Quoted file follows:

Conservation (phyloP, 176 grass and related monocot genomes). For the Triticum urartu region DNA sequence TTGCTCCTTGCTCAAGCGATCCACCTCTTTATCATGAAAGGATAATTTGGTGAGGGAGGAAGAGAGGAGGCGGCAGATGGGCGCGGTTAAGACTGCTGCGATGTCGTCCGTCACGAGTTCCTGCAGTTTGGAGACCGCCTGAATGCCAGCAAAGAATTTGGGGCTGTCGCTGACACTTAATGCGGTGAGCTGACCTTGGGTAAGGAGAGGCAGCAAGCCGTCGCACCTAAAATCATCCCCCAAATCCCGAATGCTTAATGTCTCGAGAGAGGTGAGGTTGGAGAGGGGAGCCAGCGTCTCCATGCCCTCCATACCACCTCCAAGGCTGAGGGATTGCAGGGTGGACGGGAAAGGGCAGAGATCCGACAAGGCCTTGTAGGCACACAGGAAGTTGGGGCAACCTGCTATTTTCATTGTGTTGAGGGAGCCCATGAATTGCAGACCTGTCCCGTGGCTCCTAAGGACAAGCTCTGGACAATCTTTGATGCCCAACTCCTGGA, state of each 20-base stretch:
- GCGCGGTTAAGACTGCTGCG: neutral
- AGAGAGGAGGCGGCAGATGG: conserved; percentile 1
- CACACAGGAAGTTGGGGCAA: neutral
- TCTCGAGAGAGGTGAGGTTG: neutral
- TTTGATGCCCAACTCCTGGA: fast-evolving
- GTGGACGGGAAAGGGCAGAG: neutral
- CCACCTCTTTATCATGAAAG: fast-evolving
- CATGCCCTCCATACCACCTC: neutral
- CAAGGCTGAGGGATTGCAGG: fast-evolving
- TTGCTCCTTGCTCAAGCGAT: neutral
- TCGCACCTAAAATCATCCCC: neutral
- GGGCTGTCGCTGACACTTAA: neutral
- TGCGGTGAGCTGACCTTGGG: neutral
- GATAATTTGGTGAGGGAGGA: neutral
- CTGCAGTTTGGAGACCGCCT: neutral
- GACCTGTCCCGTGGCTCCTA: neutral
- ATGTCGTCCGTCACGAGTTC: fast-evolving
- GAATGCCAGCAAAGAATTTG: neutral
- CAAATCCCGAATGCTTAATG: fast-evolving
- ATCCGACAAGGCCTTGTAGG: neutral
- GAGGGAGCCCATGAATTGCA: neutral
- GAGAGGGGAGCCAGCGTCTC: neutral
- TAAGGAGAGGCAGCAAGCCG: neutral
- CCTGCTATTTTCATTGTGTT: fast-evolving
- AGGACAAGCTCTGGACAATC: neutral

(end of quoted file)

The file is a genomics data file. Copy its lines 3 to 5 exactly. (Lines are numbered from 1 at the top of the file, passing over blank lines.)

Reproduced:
- AGAGAGGAGGCGGCAGATGG: conserved; percentile 1
- CACACAGGAAGTTGGGGCAA: neutral
- TCTCGAGAGAGGTGAGGTTG: neutral